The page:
Academic journal article Anglican Theological Review

Follow Me: Christian Growth on the Pilgrim's Way

Academic journal article Anglican Theological Review

Follow Me: Christian Growth on the Pilgrim's Way

Article excerpt

Follow Me: Christian Growth on the Pilgrim's Way. By Brett Webb-Mitchell. New York: Seabury Books, 2006. 174 pp. $16.00 (paper).

Whereas today's Christians sit, stand, and sometimes kneel in church pews, writer, educator, and Presbyterian minister Brett Webb-Mitchell reminds us that the first Christians were people of "the Way" (Acts 9:2). As founder and director of the School of the Pilgrim, Webb-Mitchell wants to reclaim and embody the notion of the Christian life as a journey. In Follow Me: Christian Growth on the Pilgrim's Way, he traces his own path from reading about pilgrimage to being on pilgrimages, and proposes that Christians are a pilgrim people who follow a Pilgrim God (p. 38). Pilgrimage is neither holy tourism nor spiritual sightseeing, but a way of life.

In each of eleven chapters, Webb-Mitchell narrates a different pilgrimage experience and shares lessons learned along the way. "Pilgrimage," he writes, "is the growth of a person resulting from an outward, exterior journey. It is more than a search for self, but a serious engagement of activities that deepen and strengthen one's grace-given relationship with the Holy" (pp. 40-41). The reader journeys with him from the first stirrings of desire to embark on a pilgrimage (chap. 1) to the hundred-mile walk to the Santuario de Chimayo in northern New Mexico (chap. 2). From there, we follow five Duke Divinity School students on their single file procession behind a six-foot cross on North Carolina roads where they confront racial tensions and human need (chap. 3). We go on to witness the devotion and gratitude of indigenous pilgrims who affix burning candles to the flagstone floor of the basilica that houses El Cristo Negro in Esquipulas, Guatemala (chap. 4). Next comes the 26.2 mile modern day pilgrimage-the marathon (chap. 5). We find ourselves in the backseat of the car on a family trip to Washington, DC, and in a silent graveyard on the Holy Isle, Lindisfarne (chaps. 6 and 7). Then we enter barefoot into the thousand-year old rhythm of prayer, fasting, and penance at St. …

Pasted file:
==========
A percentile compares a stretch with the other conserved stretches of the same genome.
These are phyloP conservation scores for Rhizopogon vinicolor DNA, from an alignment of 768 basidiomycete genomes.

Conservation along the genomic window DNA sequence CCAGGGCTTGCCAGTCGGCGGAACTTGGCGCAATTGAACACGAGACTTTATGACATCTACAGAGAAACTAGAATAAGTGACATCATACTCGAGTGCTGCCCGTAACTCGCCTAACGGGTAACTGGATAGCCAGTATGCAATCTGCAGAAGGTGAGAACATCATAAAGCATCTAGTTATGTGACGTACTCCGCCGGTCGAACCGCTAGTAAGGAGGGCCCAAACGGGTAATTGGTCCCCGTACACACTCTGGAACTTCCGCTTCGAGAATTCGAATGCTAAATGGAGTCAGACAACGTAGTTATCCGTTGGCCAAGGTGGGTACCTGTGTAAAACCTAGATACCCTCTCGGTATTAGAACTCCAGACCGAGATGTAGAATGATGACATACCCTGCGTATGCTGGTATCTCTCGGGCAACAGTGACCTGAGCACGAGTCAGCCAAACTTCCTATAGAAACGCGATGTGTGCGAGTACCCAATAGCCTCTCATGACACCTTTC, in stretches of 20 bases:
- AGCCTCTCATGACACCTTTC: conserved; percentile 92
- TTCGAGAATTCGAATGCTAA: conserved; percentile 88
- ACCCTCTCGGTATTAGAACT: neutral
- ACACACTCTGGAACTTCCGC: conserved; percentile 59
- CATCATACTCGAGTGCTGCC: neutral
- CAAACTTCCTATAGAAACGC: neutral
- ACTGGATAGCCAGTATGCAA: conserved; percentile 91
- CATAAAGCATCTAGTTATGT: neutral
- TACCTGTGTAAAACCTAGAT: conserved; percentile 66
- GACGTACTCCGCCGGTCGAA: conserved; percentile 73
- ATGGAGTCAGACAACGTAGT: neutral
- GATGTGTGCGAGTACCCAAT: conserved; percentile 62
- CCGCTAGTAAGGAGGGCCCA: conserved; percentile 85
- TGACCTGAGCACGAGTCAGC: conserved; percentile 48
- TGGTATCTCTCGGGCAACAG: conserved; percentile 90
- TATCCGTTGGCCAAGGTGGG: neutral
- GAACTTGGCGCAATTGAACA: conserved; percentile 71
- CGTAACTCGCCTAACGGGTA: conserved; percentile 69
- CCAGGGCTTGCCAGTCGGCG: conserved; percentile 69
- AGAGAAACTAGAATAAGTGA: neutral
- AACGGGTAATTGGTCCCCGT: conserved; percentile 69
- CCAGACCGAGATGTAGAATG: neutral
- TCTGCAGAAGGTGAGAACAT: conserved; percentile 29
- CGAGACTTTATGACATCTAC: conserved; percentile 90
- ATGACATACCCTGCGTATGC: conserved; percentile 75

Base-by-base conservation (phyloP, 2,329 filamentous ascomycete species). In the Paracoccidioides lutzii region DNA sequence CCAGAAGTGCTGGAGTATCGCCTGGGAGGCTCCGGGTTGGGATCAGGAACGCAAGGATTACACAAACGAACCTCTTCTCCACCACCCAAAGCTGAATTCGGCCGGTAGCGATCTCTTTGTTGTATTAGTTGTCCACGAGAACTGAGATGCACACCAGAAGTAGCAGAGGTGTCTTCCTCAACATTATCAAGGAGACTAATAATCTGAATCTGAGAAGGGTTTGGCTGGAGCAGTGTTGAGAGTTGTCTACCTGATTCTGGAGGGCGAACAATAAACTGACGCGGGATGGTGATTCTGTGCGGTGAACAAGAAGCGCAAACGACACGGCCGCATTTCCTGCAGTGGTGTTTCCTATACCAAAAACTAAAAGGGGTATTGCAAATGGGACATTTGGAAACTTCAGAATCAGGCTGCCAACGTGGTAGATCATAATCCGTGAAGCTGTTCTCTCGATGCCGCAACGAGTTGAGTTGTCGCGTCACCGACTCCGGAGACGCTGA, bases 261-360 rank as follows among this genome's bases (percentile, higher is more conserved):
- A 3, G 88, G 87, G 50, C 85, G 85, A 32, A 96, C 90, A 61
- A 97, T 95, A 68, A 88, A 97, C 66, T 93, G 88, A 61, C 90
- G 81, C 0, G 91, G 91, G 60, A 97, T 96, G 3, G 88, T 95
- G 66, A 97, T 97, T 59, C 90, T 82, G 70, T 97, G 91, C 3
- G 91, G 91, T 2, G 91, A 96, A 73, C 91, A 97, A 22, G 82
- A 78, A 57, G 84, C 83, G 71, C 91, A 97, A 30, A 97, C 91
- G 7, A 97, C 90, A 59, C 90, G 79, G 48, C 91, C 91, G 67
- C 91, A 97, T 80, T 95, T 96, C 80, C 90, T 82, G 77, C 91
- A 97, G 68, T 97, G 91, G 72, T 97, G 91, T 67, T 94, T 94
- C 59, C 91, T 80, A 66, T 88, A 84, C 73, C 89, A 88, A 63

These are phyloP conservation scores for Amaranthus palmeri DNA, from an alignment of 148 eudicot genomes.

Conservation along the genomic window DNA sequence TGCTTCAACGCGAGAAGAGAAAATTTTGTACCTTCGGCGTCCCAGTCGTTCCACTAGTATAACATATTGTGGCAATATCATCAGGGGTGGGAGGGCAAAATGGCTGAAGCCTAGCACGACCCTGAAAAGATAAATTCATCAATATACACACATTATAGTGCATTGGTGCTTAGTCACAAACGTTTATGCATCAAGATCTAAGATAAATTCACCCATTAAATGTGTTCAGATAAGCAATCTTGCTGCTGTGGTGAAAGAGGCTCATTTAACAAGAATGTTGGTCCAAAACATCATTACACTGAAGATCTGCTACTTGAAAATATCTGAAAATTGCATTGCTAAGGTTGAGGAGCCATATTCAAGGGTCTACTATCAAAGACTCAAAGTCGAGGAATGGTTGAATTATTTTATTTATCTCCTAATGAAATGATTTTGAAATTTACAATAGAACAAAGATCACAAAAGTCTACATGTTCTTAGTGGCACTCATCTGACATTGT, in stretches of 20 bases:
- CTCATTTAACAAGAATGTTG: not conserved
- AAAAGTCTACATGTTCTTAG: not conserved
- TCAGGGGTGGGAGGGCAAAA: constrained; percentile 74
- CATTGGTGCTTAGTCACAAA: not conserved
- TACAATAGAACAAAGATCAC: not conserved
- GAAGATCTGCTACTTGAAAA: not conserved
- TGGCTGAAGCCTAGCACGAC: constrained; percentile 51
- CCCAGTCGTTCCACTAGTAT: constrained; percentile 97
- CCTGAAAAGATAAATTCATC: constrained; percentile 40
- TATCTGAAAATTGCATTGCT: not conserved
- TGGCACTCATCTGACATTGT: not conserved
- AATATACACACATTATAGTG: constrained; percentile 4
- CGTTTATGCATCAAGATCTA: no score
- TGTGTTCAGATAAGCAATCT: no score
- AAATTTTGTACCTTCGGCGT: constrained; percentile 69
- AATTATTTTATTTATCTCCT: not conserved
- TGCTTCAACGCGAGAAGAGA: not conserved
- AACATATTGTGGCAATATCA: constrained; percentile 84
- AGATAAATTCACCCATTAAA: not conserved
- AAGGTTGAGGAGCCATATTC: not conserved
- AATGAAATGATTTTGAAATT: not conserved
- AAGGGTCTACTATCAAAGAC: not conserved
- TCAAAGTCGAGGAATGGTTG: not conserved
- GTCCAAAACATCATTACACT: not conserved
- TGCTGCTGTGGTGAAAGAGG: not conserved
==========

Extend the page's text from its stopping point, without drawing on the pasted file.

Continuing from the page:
Search by... Author
Show... All Results Primary Sources Peer-reviewed

Oops!

An unknown error has occurred. Please click the button below to reload the page. If the problem persists, please try again in a little while.